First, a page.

Cumulative, Layout Shift, I'm sorry.
It was once called the 'Jank Index', which is so much easier to say it.
Another metric that is very important here is the page jumping around.
Is it a, bad user experience?
Because again, if you're familiar with that page that jumps around, you're like, let me wait before I tap this button, because I think it's it's still going on left and right Now the First Input Delay-really important metric here.
Because it's probably going to get dumped.
It's an Interactive metric that seems to be doing fairly well.
People are scoring well on it, but through data driven decisions, we were able to find out that it's not capturing the entire experience or the entire Interactive experience.
So although it's not official yet, but they've talked about this being replaced.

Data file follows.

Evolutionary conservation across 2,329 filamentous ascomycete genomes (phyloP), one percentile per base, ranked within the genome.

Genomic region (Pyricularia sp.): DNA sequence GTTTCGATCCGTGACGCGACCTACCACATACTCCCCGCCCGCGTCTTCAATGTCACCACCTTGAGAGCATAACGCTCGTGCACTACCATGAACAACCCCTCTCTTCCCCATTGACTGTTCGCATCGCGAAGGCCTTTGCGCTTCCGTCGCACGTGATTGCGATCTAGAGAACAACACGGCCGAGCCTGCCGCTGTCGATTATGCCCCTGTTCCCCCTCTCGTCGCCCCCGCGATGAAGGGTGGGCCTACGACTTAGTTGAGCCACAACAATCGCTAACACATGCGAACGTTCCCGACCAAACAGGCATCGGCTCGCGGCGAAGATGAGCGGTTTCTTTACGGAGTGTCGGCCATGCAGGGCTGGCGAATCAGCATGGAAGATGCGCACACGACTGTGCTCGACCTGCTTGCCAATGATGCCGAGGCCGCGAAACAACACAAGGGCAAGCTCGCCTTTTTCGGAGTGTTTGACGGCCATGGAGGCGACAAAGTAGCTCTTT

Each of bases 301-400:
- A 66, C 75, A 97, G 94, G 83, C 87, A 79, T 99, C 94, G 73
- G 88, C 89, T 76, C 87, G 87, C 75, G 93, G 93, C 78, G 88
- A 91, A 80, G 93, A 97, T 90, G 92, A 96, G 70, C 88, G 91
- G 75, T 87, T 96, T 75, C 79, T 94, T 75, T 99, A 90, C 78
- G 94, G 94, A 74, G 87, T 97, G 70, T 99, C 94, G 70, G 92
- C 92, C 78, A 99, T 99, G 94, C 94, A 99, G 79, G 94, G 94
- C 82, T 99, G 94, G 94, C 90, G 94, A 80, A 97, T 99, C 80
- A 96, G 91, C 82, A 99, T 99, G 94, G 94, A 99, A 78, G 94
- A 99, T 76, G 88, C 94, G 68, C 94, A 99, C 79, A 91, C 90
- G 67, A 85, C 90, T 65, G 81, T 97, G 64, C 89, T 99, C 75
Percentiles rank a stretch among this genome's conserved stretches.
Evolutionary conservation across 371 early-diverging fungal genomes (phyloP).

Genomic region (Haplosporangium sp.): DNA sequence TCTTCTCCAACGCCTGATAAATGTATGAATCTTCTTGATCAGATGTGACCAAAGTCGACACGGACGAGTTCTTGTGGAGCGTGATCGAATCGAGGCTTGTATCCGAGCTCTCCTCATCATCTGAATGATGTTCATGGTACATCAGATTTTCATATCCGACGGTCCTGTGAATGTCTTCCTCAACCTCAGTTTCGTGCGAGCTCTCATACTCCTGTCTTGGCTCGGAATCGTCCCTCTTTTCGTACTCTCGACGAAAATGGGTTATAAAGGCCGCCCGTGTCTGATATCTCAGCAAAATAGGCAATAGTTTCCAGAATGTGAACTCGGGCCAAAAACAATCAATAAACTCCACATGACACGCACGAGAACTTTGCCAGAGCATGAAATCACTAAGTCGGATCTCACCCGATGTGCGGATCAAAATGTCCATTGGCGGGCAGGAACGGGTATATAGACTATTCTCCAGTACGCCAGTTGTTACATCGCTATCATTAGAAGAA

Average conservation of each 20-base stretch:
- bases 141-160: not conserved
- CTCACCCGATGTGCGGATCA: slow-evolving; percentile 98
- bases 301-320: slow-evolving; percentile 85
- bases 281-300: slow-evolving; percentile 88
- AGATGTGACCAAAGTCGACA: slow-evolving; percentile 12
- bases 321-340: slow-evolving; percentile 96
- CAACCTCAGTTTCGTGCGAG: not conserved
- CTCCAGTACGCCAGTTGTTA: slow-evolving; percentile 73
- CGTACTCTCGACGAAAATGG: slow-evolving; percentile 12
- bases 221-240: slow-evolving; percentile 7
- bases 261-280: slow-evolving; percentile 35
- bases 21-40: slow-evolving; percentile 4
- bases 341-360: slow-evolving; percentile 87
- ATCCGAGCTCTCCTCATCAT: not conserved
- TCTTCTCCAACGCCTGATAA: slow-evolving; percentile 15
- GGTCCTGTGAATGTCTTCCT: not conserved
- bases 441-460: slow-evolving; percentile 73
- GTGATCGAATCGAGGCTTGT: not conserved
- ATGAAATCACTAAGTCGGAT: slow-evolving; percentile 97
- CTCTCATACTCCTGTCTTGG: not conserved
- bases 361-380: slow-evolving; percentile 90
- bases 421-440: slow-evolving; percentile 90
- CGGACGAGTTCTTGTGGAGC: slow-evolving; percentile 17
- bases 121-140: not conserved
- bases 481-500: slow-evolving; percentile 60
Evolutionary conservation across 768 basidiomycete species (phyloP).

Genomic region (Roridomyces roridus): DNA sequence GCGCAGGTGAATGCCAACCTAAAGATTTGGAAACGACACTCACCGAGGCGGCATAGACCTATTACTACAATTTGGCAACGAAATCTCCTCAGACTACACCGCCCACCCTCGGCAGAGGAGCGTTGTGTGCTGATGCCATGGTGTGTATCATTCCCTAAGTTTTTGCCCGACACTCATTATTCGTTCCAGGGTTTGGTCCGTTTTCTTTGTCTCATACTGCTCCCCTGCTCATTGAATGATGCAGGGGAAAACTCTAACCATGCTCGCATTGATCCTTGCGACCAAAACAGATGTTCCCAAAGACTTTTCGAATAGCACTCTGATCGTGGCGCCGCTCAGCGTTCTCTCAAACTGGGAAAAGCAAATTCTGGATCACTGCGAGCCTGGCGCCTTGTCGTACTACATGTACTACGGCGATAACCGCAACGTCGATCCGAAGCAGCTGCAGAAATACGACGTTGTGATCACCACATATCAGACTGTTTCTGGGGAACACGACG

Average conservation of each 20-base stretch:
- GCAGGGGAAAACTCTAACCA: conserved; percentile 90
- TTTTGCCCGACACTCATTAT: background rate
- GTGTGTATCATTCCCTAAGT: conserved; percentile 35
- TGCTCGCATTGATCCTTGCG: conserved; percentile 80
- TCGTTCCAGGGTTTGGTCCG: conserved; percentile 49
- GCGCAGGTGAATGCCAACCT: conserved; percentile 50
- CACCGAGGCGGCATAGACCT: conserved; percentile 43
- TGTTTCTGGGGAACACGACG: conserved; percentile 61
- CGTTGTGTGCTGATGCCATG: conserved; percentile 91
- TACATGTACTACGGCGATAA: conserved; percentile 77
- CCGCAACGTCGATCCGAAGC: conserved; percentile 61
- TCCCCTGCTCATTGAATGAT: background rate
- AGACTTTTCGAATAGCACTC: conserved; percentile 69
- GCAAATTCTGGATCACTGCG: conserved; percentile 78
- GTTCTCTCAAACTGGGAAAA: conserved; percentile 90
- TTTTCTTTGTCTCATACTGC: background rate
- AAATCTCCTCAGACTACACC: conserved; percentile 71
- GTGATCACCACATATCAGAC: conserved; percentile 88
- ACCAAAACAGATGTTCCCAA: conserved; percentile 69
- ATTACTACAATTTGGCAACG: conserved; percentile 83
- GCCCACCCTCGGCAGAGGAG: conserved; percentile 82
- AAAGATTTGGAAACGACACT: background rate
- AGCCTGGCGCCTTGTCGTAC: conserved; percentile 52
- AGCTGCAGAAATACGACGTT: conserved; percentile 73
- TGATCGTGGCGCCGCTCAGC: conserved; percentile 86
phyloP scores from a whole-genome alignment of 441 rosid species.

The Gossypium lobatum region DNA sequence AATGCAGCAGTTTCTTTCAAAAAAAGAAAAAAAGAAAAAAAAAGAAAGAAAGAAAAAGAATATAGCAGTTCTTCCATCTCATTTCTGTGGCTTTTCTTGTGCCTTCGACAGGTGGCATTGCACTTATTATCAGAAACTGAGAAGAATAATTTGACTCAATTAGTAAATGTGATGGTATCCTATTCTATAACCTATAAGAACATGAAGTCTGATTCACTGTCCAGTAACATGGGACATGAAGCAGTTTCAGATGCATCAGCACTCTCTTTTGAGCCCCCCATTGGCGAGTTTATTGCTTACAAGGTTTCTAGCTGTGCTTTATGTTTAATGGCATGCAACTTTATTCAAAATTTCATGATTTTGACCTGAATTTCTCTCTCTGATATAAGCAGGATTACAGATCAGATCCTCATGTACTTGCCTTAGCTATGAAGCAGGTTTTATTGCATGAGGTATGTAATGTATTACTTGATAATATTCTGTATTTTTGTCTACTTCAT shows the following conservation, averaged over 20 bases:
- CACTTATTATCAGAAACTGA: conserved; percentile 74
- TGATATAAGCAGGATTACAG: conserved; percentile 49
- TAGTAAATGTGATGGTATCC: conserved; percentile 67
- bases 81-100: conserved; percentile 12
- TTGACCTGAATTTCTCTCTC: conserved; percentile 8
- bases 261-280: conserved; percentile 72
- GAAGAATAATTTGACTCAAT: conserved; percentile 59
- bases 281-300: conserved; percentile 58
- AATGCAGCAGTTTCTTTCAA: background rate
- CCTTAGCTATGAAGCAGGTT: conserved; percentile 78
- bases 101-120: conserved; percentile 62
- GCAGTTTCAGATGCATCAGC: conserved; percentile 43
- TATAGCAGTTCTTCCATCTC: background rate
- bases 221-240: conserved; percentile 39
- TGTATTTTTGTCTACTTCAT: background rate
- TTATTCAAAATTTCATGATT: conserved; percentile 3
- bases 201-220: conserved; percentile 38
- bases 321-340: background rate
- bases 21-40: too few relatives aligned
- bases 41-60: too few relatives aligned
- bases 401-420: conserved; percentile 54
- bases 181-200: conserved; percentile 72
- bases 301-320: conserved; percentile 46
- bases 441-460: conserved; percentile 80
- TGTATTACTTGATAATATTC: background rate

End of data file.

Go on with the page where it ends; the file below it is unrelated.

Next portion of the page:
And it's gonna be replaced by this right here, the Interactive Interaction to Next Paint.
Again, a bit of I don't call it a paint metric, but this is going to capture the interactivity a lot better than the the one previously that, FID, First Input Delay.
And I put in that little beaker, right?
Not beaker, the what is that called?
Because it's an experimental metric it's not officially part of the Core Web Vitals right now.
Now why have I talked about this?
Everything that we are researching, seeing right now when it comes to Web performance is data driven.
As things move along, we're making discoveries.
Some things are working out well, like the LCP, some things aren't like the FID, the First Input Delay.
That's why they did a little bit more research.
Collected the data and understood that the Interaction to Next Paint was probably going to be the the future interactive metric in the Core Web Vitals.
Now again, why are we doing all this work?